[Haskell-cafe] How unique is Unique

Heinrich Apfelmus apfelmus at quantentunnel.de
Mon May 30 15:29:21 CEST 2011

Emil Axelsson wrote:
> Heinrich Apfelmus wrote:
>> Since every module of my DSL depends on the same
>> global variable, only two things should happen:
>> * Reloading a module does not reload the global counter. Everything is 
>> fine.
>> * Reloading a module does reload the global counter. This forces *all*
>> modules to be reloaded, which removes all expressions that have used the
>> old variable from scope.
> But Simon Marlow just said that CAFs are reset upon reload. So the first 
> situation should never occur(?). And as my example shows, resetting the 
> counter does not force all dependent modules to get reloaded.

Something is really weird here. In your example, reloading M2 should not 
reset the counter, but it does. However, it's not true that all CAFs are 
reset. After all, this would mean that  a  would have been reset as well!

(Of course, if the two requirements above were met, then it would work.)

>> However, note that the problem is not so much with Data.Unique; the real
>> problem is that you can't say "I want this to be unique", you have to
>> say "I want this to be unique within this or that *context*". Imagine
>> that I give you two expressions with some  Uniques  inside, some of them
>> equal, some of them not. How do you know that two equal Uniques denote
>> the same subexpressions? For that, you have to know that I created them
>> in the same context, in the same *environment*.
>> Using Data.Unique assumes that the environment is one program run. It is
>> clear that reloading modules in GHCi leads to different environments.
> OK, so I guess you could say that my solution makes the context explicit 
> by associating it with a time stamp. Of course, this is just an 
> approximation, because it's not impossible for two different contexts to 
> get the same time stamp, especially in a parallel setting. However, it 
> seems that this somewhat ugly trick might actually be what makes this 
> approach to observable sharing work in practice.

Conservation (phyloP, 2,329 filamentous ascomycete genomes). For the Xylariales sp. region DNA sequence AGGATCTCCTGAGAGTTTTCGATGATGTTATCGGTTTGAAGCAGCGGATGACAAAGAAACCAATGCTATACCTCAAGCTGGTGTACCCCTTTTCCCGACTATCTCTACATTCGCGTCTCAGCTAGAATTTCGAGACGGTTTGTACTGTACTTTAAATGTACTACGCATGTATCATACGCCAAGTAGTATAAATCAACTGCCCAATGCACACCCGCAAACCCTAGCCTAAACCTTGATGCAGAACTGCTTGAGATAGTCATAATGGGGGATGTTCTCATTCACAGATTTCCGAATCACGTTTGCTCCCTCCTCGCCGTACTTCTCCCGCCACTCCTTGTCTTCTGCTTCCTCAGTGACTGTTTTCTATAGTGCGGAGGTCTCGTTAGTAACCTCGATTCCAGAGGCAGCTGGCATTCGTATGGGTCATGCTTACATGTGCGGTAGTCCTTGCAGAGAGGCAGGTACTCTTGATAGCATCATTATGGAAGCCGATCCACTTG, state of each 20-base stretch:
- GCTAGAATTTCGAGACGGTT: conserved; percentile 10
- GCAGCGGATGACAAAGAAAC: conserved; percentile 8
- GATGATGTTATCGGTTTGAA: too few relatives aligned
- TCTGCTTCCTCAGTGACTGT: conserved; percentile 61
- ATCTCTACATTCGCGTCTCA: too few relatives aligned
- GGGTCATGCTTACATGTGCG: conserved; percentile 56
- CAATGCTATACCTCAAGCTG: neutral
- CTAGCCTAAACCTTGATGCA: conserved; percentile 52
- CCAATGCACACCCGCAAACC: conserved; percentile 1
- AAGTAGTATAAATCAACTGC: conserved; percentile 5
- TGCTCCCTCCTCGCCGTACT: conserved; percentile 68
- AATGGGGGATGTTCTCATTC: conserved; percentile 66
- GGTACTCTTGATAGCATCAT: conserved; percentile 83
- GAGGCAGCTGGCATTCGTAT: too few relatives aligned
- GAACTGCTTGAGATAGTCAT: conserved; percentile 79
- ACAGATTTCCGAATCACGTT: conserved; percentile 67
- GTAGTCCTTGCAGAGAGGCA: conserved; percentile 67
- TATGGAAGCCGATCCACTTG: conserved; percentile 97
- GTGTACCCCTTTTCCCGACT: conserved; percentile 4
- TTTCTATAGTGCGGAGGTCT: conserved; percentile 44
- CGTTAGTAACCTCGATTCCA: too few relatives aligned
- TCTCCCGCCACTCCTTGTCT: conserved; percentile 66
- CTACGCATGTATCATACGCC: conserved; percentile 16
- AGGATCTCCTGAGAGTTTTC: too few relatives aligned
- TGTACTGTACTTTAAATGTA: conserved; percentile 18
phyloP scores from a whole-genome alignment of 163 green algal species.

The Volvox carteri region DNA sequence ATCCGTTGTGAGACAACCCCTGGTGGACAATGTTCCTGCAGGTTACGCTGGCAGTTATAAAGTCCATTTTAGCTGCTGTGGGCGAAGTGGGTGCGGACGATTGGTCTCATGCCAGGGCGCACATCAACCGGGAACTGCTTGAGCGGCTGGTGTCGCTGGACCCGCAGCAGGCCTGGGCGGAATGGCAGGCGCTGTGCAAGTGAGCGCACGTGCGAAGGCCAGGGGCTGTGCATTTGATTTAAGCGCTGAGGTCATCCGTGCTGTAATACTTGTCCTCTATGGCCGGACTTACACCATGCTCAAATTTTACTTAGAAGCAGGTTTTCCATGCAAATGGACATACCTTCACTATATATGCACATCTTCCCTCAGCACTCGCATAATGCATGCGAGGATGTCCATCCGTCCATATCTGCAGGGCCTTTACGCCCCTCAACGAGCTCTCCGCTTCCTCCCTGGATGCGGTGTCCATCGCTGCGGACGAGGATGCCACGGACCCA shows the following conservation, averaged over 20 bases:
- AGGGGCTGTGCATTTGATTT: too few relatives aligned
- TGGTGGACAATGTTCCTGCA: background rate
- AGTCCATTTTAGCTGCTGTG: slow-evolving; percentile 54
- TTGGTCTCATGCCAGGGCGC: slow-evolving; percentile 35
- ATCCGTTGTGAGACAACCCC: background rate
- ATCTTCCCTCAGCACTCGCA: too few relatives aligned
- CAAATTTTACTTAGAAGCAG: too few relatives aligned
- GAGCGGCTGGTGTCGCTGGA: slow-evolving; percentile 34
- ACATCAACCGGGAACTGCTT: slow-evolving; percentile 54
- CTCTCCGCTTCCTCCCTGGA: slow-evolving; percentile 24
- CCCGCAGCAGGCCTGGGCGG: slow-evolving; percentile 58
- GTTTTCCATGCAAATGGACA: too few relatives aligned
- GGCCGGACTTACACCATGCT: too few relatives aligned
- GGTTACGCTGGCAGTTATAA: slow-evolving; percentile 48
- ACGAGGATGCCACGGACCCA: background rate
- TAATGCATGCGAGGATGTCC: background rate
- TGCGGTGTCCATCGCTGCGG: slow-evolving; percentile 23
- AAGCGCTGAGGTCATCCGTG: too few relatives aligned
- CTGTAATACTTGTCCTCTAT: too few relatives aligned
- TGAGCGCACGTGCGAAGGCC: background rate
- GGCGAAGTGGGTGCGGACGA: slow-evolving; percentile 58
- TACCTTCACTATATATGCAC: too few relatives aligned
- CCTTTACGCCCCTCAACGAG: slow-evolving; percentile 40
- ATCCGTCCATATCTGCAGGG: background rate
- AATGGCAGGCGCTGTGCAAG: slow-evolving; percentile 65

Well, what I actually wanted to say is that your values are 
"free-floating", they contain a lot of "dangling pointers". There is a 
fundamental problem here which I think you're trying to paste over with 
judicious use of side effects.

Observable sharing is just a funny way of augmenting your DSL with  let 
  bindings, the funny thing being that you can use the host-language 
let  instead of an separate  Let  constructor. I recommend to think it 
terms of an explicit  Let  constructor, this will clear up a lot of 

For instance, your example can be written as

     a = Let (1 := "a") `In` Var 1
     b = Let (2 := "b") `In` Var 2

(Now, the purpose of Data.Unique is just to supply fresh variable 
names.) What happens if  b  is defined as

     b = Let (1 := "b") `In` Var 1

? The expressions  a  and  b  are both  Var 1 , but the variables refer 
to different environments (1 := "a") and (1 := "b"). If you want to make 
a large expression from  a  and  b , you have to unify the two 
environments. For instance, you can use scoping rules (= associated each 
variable with the height in the expression tree) or you can rename 
variables. Or you can use  unsafePerformIO , which provides one single 
global environment, eliminating the need to unify environments in the 
first place. Unfortunately, global environments are unsafe.

>> Concerning observable sharing, I very much like the approach from
>>     Andy Gill. Type safe observable sharing.
>> http://www.ittc.ku.edu/csdl/fpg/sites/default/files/Gill-09-TypeSafeReification.pdf 
>> which uses  StablePointers . Unfortunately, it forces Typeable
>> contraints on polymorphic combinators.
> As far as I've heard, the semantics of stable pointers is not always 
> well-defined either (but I could be wrong). But I should look into 
> whether this technique could be used with the syntactic library. It 
> would be nice to be able to gather several techniques under a common 
> interface.

Err, I meant Stable *Names*, not Stable Pointers, sorry. The worst thing 
that can happen is that you lose some sharing, but you can never 
accidentally introduce sharing.

Best regards,
Heinrich Apfelmus


More information about the Haskell-Cafe mailing list